January 19-21 1978
This was the last in a tri-fecta of winter storms over a seven day stretch that produced a full winter weather spectrum in the northeastern United States. Snowfall amounts averaged between 10 to 16 inches across the state of West Virginia, while from Philadelphia northeast a foot and a half or greater was common. The highest snowfall reported was across western Maryland and the northern West Virginia mountains, where nearly 30 inches of snow occurred. In terms of societal impacts, this was the most crippling snowstorm in the northeast since 1969, not to mention one of the highest snow producing nor'easters to affect West Virginia.
High pressure built east from the northern plains on the evening of the 18th to northern Maine by the morning of the 20th. The anticyclone hung tough retreating into the Canadian Maritimes on the evening of the 20th. Its stay was long enough to trap cold air east of the Appalachians and keep sub-freezing temperature across much of West Virginia. The surface low responsible for this winter precipitation originated in the northern Gulf of Mexico during the day of the 19th then rapidly strengthened as it moved up the eastern seaboard on the 20th. The bulk of the snow fell between 6Z and 18Z on the 20th. While the surface low was in southern New England, wrap around upslope snow showers continued across West Virginia for a good part of the 21st before winding down as high pressure built east from the Midwest.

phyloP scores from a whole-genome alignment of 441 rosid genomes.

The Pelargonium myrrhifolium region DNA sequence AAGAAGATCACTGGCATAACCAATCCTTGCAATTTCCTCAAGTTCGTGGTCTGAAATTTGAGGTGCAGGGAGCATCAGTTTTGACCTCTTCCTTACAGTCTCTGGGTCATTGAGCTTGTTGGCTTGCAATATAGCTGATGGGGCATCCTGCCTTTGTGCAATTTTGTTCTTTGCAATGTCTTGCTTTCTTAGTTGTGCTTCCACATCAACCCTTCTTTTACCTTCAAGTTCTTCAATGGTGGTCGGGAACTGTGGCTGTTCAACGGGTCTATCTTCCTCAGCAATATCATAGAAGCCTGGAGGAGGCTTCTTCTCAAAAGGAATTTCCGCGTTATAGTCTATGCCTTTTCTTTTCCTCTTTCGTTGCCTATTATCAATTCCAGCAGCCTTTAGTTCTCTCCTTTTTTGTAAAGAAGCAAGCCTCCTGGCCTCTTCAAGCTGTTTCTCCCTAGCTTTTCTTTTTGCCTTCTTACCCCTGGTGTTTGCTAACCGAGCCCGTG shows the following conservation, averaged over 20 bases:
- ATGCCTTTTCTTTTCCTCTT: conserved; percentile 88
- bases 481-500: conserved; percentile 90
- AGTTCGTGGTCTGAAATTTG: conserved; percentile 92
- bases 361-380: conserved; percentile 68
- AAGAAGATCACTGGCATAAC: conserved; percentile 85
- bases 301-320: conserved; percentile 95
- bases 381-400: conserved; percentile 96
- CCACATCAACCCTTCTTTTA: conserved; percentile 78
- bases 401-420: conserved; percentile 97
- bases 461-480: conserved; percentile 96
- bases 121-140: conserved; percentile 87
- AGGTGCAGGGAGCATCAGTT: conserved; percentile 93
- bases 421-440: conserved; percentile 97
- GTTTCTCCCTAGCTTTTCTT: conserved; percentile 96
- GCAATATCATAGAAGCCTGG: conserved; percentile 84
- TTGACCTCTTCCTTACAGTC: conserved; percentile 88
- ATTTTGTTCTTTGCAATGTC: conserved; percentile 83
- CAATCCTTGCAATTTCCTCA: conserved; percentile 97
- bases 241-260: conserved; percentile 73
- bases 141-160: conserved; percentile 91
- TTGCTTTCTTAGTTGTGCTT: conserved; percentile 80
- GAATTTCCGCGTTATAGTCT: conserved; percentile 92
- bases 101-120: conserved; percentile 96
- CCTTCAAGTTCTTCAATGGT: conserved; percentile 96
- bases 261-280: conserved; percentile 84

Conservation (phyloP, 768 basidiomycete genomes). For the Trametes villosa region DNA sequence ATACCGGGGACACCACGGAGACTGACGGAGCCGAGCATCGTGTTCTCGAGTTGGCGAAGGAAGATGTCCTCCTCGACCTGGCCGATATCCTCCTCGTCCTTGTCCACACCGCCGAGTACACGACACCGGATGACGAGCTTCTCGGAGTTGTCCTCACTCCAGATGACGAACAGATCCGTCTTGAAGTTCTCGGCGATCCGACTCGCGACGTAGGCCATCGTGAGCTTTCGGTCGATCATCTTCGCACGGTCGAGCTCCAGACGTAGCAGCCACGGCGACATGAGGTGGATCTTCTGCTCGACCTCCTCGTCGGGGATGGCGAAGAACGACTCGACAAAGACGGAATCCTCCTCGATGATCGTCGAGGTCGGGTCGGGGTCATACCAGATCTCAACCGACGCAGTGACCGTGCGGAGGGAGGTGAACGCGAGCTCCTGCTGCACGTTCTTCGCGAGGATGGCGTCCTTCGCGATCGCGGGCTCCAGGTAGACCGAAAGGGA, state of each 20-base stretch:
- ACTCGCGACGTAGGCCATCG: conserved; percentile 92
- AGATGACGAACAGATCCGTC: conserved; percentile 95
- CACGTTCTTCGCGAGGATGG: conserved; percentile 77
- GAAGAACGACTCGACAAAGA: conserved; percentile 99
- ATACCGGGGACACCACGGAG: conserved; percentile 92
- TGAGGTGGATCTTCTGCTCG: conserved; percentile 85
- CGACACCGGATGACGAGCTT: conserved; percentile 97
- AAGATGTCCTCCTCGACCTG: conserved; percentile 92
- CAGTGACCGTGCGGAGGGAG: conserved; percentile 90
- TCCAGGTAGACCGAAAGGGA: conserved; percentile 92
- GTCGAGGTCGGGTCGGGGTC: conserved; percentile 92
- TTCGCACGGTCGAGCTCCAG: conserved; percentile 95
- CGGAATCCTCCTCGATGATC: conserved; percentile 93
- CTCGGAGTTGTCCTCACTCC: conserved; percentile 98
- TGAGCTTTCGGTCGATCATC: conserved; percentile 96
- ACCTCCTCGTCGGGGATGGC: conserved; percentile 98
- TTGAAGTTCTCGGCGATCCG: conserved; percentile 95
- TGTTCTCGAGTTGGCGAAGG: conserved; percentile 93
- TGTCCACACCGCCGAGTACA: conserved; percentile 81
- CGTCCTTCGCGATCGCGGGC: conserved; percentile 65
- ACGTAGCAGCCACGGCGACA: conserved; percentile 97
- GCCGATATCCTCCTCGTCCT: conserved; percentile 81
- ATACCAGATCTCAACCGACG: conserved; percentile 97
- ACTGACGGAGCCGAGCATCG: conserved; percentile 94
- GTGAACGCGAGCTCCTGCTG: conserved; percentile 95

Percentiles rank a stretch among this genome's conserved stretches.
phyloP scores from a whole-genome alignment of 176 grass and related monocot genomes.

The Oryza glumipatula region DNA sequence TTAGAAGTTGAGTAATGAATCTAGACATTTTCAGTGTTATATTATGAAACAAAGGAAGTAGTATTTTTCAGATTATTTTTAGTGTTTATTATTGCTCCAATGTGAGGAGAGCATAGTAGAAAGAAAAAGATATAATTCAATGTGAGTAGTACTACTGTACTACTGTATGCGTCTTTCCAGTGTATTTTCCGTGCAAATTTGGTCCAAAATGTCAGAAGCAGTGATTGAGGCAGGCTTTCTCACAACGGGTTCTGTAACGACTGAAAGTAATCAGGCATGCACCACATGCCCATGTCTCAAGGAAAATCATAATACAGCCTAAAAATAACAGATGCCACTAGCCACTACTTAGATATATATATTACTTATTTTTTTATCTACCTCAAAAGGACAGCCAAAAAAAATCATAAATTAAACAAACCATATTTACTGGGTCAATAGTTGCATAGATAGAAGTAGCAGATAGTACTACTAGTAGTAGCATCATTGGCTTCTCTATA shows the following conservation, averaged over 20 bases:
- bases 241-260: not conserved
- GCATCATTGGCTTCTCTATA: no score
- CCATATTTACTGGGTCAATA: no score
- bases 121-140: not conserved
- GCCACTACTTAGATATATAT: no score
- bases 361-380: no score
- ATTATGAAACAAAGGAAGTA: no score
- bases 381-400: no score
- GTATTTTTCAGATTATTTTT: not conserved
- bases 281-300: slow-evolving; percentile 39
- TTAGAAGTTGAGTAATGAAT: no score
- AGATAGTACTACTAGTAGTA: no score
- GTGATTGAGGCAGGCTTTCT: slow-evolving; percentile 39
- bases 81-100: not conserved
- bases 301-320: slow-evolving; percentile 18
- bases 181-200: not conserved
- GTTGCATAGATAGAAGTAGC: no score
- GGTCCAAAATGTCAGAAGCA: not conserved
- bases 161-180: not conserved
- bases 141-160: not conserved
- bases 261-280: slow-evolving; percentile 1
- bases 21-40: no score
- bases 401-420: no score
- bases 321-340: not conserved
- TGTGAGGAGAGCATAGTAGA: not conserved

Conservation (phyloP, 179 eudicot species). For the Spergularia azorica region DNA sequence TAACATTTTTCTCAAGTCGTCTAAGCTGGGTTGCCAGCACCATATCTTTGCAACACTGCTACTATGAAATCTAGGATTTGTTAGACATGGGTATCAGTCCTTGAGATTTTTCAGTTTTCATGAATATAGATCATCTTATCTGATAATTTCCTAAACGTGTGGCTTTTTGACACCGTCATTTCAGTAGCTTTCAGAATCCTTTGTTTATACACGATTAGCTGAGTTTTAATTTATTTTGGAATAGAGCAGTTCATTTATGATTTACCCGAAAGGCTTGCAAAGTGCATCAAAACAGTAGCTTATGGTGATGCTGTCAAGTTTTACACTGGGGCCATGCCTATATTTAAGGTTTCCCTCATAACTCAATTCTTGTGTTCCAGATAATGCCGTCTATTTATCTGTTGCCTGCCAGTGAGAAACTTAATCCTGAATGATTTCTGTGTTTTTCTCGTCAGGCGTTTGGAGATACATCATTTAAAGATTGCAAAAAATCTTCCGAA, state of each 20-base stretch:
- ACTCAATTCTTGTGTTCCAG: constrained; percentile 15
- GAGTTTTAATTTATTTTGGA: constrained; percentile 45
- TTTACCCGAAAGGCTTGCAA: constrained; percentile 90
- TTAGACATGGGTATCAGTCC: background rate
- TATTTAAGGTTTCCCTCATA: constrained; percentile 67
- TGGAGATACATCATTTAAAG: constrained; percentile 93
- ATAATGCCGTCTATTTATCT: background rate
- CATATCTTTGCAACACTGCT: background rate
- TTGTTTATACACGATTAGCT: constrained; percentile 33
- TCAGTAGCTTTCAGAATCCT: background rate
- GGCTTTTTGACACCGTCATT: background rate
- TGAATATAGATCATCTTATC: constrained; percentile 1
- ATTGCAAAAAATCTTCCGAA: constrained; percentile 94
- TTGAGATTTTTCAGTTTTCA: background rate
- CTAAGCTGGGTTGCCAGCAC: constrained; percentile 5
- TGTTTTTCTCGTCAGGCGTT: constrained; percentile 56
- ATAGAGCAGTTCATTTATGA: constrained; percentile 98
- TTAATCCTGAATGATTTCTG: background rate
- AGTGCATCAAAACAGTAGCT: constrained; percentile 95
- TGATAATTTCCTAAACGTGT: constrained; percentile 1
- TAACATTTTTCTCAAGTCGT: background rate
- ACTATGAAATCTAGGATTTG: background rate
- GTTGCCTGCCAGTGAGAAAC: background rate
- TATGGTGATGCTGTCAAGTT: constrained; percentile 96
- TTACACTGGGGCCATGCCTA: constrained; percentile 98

The 850mb charts illustrated a closed low off southeastern Louisiana at 12Z on the 19th. The low then tracked northeast reaching east central Alabama by 00Z on the 20th. The low continued its movement northeast tracking east of the Appalachians, while it strengthened slightly. With the cyclone track on the lee side of the Appalachians and boundary layer cold air advection under a northerly wind component, 850mb temperatures never surpassed 0C for the event. This thermal structure and the placement on the northeast quadrant of the 850mb low, led to a period of heavy snowfall across West Virginia. Strong cyclonic flow as the low continued into southern New England, kept the upslope snow in place through the 21st. The cyclone did not undergo explosive cyclogenesis as the greatest change in geopotential heights was a decease of 60 meters in 12 hours. Much like previous nor'easters that affected West Virginia, there was no closed 500mb low present with this storm either. Initially a trough of low pressure crossed New England, while a second trough associated with the surface low ejected out of the Gulf Coast region and up the eastern seaboard.
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